JUNKER, HEINRICH FRANZ JOSEF, scholar of Iranian, Indo-European, Korean, and general linguistics (b. 26 March 1889, Offenbach/Main, Germany; d. 3 April 1970, Berlin; Figure 1). Junker’s interest in exotic scripts and in languages in general inspired him to take up Iranian studies. He often said that it was his training in shorthand writing that first led him to try to read texts in Oriental scripts. That he became a specialist in Old Iranian philology is due to the influence of his teacher Christian Bartholomae, whom he met in Giessen and whom he followed to Strasburg and Heidelberg as his Spezialschüler (special pupil).
Junker chose as the subject of his thesis one of the most difficult and linguistically important Pahlavi texts, the Middle Persian dictionary of heterograms (a most appropriate term applied by Junker to Middle Iranian Aramaic spellings; see IDEOGRAPHIC WRITING) and their eteographic explanations, commonly known as Frahang ī pahlawīg. The thesis “Prolegomena to the Frahang ī Pahlavīk” was accepted in 1911, and the Ph.D. degree was awarded to Junker in 1912. The full edition of the Frahang text was published that same year as The Frahang i Pahlavīk, being the subject of his Habilitation (Junker, 1912a). The edition is an excellent, strictly methodical philological achievement, and its main merit is the use of more and better manuscripts than Salemann and others had been able to use in their earlier editions. A serious drawback was Junker’s disregard of the genuine character of the heterograms and his unwillingness to try to decode their basic Aramaic forms. Later, Junker readily hailed Erich Ebeling’s studies on the Semitic part of the Frahang (see Ebeling, 1941). But it took seventy-six years before a completely new edition by an expert in both Iranian and Semitic languages appeared in print (Nyberg, 1988). Junker himself returned to the subject in 1955 with a booklet entitled Das Frahang i pahlavīk in zeichengemäßer Anordnung (1955b). Although it was meant to be a modest, serviceable hilfsbuch (reference book) for students, it took into account the results of the contributions of Semitic studies that were by then accessible and noted, whenever possible, the older spellings of the Pahlavi Psalter. Junker’s edition of 1912 became a basic work of Iranian studies. The Persian edition of the Frahang by M. J. Maškur (1967/68) is based on Junker’s work.
The other major achievement of those years was Junker’s expedition, jointly undertaken with Robert Gauthiot in 1913, to the Zarafshan valley in Russian Central Asia where the Yaghnobi people, an ethnic minority, were living. Junker gave a brief report about the expedition in “Yaγnābī-Forschungsreise 1913” (1914b ). The Yaghnobi language was important for both Gauthiot and Junker, since the linguistic position of Yaghnobi as an offspring of an ancient Sogdian dialect related to classical Sogdian was already known. Junker took an interest in the living language as such and gave relevant descriptions of its “literature” and dialectal grouping (1914a; 1930b).
During World War I, Junker served in a prisoner-of-war camp as an interpreter and translator.
In 1919, Junker received a call to the University of Hamburg as extraordinarius professor of Comparative Linguistics. In 1923 he became full professor (Professor Ordinarius) at the same university. It was in those years that Junker began, or accomplished, his most multifarious contributions to Old Iranian studies, of which he became a leading representative.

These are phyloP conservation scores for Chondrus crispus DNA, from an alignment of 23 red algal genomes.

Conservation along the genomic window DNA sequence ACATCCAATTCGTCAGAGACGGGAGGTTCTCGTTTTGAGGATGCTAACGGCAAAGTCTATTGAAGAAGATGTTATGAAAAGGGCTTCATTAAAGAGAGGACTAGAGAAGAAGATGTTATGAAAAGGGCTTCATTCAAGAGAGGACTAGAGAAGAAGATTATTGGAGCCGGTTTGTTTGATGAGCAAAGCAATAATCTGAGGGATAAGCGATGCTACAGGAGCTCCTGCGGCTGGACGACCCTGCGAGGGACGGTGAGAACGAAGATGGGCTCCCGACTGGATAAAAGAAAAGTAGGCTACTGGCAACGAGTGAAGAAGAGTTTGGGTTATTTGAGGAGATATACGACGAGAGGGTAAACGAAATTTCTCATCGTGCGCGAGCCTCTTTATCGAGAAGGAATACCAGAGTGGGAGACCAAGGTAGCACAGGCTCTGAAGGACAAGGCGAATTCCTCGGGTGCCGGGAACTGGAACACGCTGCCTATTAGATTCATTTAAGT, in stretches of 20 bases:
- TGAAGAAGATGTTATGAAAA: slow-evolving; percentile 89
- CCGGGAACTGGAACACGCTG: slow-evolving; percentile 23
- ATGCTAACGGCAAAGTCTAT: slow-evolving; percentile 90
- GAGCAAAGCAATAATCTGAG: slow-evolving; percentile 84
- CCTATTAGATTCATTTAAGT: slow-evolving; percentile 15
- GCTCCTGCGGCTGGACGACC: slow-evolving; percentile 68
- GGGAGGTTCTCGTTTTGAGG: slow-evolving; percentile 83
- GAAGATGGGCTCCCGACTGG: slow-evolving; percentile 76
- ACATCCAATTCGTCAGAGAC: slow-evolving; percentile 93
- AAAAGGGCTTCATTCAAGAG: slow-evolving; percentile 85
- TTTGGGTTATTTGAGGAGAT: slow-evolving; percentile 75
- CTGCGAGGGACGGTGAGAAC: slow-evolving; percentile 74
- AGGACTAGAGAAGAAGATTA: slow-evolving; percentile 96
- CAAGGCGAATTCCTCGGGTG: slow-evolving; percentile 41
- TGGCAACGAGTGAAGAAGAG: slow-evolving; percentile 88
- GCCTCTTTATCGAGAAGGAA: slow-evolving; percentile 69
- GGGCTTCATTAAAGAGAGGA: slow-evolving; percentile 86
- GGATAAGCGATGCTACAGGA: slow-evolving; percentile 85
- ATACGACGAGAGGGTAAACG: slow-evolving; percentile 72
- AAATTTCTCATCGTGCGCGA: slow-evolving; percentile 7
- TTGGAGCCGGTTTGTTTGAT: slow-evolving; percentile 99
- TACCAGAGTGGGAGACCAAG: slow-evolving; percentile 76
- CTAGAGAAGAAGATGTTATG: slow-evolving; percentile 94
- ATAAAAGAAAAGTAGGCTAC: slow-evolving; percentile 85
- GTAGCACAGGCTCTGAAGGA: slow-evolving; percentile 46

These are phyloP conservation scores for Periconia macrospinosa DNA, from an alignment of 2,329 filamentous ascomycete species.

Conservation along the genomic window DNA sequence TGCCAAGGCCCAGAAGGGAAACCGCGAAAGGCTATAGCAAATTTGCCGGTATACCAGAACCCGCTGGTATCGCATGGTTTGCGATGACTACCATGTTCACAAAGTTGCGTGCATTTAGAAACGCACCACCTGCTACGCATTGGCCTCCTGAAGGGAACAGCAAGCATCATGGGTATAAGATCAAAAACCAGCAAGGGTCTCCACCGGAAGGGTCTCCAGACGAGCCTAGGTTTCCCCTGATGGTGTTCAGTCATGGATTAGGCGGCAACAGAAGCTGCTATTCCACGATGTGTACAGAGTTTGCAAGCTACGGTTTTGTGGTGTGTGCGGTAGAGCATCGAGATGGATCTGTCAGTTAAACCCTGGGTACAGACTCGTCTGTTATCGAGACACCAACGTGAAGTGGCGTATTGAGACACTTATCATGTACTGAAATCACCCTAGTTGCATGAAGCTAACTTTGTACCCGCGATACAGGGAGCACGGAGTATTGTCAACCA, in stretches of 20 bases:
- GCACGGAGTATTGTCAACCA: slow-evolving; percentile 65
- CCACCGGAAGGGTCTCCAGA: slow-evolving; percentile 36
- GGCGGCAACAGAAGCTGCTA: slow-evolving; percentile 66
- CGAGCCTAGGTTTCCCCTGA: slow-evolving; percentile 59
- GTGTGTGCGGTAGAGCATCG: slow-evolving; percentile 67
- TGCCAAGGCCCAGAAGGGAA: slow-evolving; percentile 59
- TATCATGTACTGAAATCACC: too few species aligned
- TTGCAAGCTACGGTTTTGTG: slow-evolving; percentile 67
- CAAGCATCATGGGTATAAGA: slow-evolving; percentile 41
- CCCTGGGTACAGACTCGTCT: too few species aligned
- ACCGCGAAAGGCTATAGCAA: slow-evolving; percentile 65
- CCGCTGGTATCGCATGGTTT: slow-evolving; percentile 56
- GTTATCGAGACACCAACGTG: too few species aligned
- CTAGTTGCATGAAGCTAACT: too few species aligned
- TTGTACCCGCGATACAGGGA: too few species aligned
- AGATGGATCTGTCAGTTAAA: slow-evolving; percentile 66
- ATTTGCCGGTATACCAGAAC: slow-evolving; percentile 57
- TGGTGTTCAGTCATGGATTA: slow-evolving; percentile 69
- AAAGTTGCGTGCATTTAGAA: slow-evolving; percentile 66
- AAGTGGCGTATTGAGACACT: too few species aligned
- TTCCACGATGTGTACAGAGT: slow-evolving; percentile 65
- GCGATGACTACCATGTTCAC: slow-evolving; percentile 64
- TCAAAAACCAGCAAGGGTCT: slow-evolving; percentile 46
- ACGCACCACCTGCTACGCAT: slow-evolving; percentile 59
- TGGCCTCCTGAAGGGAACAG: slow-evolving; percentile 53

Junker contributed his opinion to the discussion, current at that time, of a possible influence of Iranian religion on other religious traditions. A particular problem of this kind was expertly discussed in his published lecture “Über iranische Quellen der hellenistischen Aionvorstellung” (1923b; cf. also 1925a). Junker tried to show that the Chronos apeiros and the apeiros aiōn of the inscription of Antiochos of Commagene were inspired by speculations about the Iranian Zurvān. Admittedly, this has remained a disputed, but stimulating, hypothesis, and a number of (unfortunately) forgotten, but nevertheless remarkable observations are to be found in this work, for instance, on the striking parallels between Manichean and Zoroastrian mythology.
In his study “Das Awestaalphabet und der Ursprung der armenischen und georgischen Schrift” (1925b, 1926a; repr., 1927a), Junker expressed sound criticism of the then famous and widely accepted “Andreas theory” (see ANDREAS), especially of its one-sided explanation of the transmitted Avestan text as a transcription of a Pahlavi (i.e., Arsacid text, but only in order to subscribe to the paleographic principles of Andreas’s theory. For confirmation, correction, or improvement of the “Andreas theory,” which has never been completely explained, he adduced the Armenian and Georgian alphabets, which, he postulated, went back to the Middle Iranian alphabets and proved the origin of the Avestan alphabet before 400 CE. This early origin of the Avestan alphabet allowed him to derive its letters from a combination of Middle Persian and Parthian letters. But if Junker’s thorough and learned study proved anything, it was the speculative character of any paleographic derivation of Avestan, Armenian, and Georgian letters from older Iranian alphabets, except for those Avestan letters that are evidently identical with those of the Pahlavi alphabets (Book Pahlavi, Psalms, inscriptions) in shape and sound value. A brief English summary of Junker’s essential ideas is given in “The Origin of the Avestan Alphabet” (1930a).
In addition to the above, a number of concise studies on special problems were produced in those years, such as: “Türkisch Šimnu ‘Ahriman’” (1925c), in which Junker, for the first time, suggested an Iranian etymology for Old Turkish Šimnu “devil” (convincingly, even if his explanation is in need of revision).